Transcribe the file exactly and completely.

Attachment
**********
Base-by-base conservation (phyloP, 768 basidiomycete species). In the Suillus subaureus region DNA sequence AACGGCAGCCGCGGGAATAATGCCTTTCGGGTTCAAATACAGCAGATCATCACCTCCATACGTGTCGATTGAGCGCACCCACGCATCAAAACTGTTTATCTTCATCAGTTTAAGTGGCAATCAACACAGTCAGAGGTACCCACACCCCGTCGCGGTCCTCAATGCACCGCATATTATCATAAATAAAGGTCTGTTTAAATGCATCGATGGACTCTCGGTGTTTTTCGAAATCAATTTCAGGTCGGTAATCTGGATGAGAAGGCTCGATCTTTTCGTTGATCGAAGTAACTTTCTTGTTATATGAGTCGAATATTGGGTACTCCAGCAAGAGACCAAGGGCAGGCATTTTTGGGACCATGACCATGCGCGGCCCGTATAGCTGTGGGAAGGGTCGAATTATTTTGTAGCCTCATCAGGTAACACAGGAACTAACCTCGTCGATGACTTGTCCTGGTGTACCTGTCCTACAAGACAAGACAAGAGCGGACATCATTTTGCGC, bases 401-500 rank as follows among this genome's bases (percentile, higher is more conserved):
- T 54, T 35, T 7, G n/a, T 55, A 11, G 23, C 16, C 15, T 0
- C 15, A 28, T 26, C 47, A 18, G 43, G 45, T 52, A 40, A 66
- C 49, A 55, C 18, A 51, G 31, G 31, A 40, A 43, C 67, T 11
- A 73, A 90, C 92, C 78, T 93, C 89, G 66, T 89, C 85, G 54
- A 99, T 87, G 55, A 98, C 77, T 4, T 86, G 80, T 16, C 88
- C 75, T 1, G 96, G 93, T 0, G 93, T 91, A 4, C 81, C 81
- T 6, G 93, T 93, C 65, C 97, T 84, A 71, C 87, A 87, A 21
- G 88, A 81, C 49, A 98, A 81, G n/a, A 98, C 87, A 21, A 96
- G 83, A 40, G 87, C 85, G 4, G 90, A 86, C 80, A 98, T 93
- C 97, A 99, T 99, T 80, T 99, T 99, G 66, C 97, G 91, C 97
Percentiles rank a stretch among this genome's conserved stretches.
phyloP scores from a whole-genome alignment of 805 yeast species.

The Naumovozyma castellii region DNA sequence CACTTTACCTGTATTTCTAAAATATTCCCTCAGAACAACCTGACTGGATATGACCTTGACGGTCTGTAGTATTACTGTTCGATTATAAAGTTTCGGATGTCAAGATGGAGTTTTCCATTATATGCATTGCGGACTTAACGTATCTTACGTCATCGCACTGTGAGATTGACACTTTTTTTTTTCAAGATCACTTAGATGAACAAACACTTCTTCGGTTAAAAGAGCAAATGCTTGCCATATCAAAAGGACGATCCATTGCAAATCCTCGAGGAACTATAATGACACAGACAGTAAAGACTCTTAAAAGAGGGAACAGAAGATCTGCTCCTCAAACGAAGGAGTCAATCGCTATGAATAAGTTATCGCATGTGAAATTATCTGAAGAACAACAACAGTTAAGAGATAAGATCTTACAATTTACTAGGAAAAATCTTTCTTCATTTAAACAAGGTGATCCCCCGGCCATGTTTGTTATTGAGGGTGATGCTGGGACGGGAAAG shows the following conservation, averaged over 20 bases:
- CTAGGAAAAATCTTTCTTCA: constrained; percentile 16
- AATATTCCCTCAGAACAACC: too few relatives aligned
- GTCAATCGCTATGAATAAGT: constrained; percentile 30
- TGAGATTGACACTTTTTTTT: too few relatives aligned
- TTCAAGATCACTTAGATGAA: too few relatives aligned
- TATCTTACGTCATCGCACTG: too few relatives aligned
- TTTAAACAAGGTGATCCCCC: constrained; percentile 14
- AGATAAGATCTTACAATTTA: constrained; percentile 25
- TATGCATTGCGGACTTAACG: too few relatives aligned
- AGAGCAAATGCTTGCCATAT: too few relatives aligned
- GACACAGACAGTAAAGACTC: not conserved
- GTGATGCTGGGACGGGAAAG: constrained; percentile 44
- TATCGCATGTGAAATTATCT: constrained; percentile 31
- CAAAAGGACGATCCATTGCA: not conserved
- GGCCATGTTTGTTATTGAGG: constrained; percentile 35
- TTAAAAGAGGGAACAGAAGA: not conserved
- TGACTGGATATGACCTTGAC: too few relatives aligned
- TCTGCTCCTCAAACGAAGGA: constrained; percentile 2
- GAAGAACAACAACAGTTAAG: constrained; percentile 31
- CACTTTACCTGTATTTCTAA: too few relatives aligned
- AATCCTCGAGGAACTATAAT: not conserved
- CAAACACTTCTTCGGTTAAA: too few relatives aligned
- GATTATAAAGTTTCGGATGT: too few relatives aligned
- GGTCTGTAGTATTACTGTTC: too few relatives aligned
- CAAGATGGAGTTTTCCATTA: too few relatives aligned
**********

Base-by-base conservation (phyloP, 768 basidiomycete species). In the Suillus subaureus region DNA sequence AACGGCAGCCGCGGGAATAATGCCTTTCGGGTTCAAATACAGCAGATCATCACCTCCATACGTGTCGATTGAGCGCACCCACGCATCAAAACTGTTTATCTTCATCAGTTTAAGTGGCAATCAACACAGTCAGAGGTACCCACACCCCGTCGCGGTCCTCAATGCACCGCATATTATCATAAATAAAGGTCTGTTTAAATGCATCGATGGACTCTCGGTGTTTTTCGAAATCAATTTCAGGTCGGTAATCTGGATGAGAAGGCTCGATCTTTTCGTTGATCGAAGTAACTTTCTTGTTATATGAGTCGAATATTGGGTACTCCAGCAAGAGACCAAGGGCAGGCATTTTTGGGACCATGACCATGCGCGGCCCGTATAGCTGTGGGAAGGGTCGAATTATTTTGTAGCCTCATCAGGTAACACAGGAACTAACCTCGTCGATGACTTGTCCTGGTGTACCTGTCCTACAAGACAAGACAAGAGCGGACATCATTTTGCGC, bases 401-500 rank as follows among this genome's bases (percentile, higher is more conserved):
- T 54, T 35, T 7, G n/a, T 55, A 11, G 23, C 16, C 15, T 0
- C 15, A 28, T 26, C 47, A 18, G 43, G 45, T 52, A 40, A 66
- C 49, A 55, C 18, A 51, G 31, G 31, A 40, A 43, C 67, T 11
- A 73, A 90, C 92, C 78, T 93, C 89, G 66, T 89, C 85, G 54
- A 99, T 87, G 55, A 98, C 77, T 4, T 86, G 80, T 16, C 88
- C 75, T 1, G 96, G 93, T 0, G 93, T 91, A 4, C 81, C 81
- T 6, G 93, T 93, C 65, C 97, T 84, A 71, C 87, A 87, A 21
- G 88, A 81, C 49, A 98, A 81, G n/a, A 98, C 87, A 21, A 96
- G 83, A 40, G 87, C 85, G 4, G 90, A 86, C 80, A 98, T 93
- C 97, A 99, T 99, T 80, T 99, T 99, G 66, C 97, G 91, C 97
Percentiles rank a stretch among this genome's conserved stretches.
phyloP scores from a whole-genome alignment of 805 yeast species.

The Naumovozyma castellii region DNA sequence CACTTTACCTGTATTTCTAAAATATTCCCTCAGAACAACCTGACTGGATATGACCTTGACGGTCTGTAGTATTACTGTTCGATTATAAAGTTTCGGATGTCAAGATGGAGTTTTCCATTATATGCATTGCGGACTTAACGTATCTTACGTCATCGCACTGTGAGATTGACACTTTTTTTTTTCAAGATCACTTAGATGAACAAACACTTCTTCGGTTAAAAGAGCAAATGCTTGCCATATCAAAAGGACGATCCATTGCAAATCCTCGAGGAACTATAATGACACAGACAGTAAAGACTCTTAAAAGAGGGAACAGAAGATCTGCTCCTCAAACGAAGGAGTCAATCGCTATGAATAAGTTATCGCATGTGAAATTATCTGAAGAACAACAACAGTTAAGAGATAAGATCTTACAATTTACTAGGAAAAATCTTTCTTCATTTAAACAAGGTGATCCCCCGGCCATGTTTGTTATTGAGGGTGATGCTGGGACGGGAAAG shows the following conservation, averaged over 20 bases:
- CTAGGAAAAATCTTTCTTCA: constrained; percentile 16
- AATATTCCCTCAGAACAACC: too few relatives aligned
- GTCAATCGCTATGAATAAGT: constrained; percentile 30
- TGAGATTGACACTTTTTTTT: too few relatives aligned
- TTCAAGATCACTTAGATGAA: too few relatives aligned
- TATCTTACGTCATCGCACTG: too few relatives aligned
- TTTAAACAAGGTGATCCCCC: constrained; percentile 14
- AGATAAGATCTTACAATTTA: constrained; percentile 25
- TATGCATTGCGGACTTAACG: too few relatives aligned
- AGAGCAAATGCTTGCCATAT: too few relatives aligned
- GACACAGACAGTAAAGACTC: not conserved
- GTGATGCTGGGACGGGAAAG: constrained; percentile 44
- TATCGCATGTGAAATTATCT: constrained; percentile 31
- CAAAAGGACGATCCATTGCA: not conserved
- GGCCATGTTTGTTATTGAGG: constrained; percentile 35
- TTAAAAGAGGGAACAGAAGA: not conserved
- TGACTGGATATGACCTTGAC: too few relatives aligned
- TCTGCTCCTCAAACGAAGGA: constrained; percentile 2
- GAAGAACAACAACAGTTAAG: constrained; percentile 31
- CACTTTACCTGTATTTCTAA: too few relatives aligned
- AATCCTCGAGGAACTATAAT: not conserved
- CAAACACTTCTTCGGTTAAA: too few relatives aligned
- GATTATAAAGTTTCGGATGT: too few relatives aligned
- GGTCTGTAGTATTACTGTTC: too few relatives aligned
- CAAGATGGAGTTTTCCATTA: too few relatives aligned